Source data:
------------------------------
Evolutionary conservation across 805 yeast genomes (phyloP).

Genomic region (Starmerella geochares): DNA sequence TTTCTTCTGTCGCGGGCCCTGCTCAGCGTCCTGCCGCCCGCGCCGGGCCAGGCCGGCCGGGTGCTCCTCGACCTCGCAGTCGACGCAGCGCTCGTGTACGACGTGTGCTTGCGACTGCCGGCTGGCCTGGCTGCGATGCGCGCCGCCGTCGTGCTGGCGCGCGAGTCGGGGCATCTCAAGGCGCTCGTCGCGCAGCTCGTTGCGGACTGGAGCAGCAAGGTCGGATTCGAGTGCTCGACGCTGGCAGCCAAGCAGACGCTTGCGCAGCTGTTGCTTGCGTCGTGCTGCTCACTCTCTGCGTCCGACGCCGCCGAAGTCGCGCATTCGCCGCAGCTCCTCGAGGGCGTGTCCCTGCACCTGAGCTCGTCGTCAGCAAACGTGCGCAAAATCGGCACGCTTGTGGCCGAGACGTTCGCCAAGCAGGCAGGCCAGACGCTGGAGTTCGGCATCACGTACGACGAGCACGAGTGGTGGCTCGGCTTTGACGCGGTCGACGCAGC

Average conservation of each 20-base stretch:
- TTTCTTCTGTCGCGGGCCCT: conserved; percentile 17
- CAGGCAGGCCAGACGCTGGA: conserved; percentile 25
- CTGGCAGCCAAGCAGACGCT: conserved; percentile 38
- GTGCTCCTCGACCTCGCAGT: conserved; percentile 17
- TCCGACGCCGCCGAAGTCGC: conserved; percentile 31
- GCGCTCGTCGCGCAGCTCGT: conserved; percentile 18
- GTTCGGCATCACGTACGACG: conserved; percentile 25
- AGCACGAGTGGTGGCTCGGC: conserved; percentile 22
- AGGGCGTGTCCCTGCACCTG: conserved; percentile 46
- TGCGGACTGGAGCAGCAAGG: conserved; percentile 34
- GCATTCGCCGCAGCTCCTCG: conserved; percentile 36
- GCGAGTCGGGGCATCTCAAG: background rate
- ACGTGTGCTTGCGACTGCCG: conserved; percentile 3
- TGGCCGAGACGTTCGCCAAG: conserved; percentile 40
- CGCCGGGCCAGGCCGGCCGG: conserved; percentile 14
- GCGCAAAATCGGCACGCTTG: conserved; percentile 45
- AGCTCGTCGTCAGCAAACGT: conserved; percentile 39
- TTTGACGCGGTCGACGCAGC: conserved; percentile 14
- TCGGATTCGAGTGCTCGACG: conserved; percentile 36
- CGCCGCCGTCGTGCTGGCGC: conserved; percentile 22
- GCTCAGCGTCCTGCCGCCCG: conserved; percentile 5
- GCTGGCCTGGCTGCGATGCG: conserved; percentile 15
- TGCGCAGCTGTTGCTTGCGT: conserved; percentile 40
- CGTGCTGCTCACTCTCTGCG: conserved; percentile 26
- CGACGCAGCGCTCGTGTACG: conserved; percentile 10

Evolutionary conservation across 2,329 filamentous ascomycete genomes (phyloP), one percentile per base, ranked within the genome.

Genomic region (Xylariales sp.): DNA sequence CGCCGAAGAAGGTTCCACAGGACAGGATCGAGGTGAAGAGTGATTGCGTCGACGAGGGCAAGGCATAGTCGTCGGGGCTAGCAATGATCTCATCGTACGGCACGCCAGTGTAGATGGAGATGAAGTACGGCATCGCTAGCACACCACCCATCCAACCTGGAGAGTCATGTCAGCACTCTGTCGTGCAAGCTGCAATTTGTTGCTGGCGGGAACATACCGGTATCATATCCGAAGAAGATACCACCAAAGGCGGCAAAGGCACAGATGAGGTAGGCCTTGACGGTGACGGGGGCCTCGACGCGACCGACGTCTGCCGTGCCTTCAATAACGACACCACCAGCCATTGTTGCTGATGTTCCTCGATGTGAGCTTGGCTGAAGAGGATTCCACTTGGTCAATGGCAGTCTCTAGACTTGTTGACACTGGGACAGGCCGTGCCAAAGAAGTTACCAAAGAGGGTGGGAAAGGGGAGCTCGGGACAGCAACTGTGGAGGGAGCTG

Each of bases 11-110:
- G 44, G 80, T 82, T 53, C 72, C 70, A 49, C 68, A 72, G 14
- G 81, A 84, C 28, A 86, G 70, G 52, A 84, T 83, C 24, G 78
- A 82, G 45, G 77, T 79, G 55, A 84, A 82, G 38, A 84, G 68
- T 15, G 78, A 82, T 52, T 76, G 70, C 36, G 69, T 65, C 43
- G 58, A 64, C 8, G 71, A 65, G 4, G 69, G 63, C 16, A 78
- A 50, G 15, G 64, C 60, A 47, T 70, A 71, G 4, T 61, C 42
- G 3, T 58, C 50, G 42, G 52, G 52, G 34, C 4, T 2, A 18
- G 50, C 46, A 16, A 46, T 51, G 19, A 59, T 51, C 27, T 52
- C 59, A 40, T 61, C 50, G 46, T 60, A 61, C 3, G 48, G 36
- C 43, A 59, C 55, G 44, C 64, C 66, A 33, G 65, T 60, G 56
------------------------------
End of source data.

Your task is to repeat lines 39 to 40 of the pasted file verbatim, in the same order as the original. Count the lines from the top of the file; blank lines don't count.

- G 50, C 46, A 16, A 46, T 51, G 19, A 59, T 51, C 27, T 52
- C 59, A 40, T 61, C 50, G 46, T 60, A 61, C 3, G 48, G 36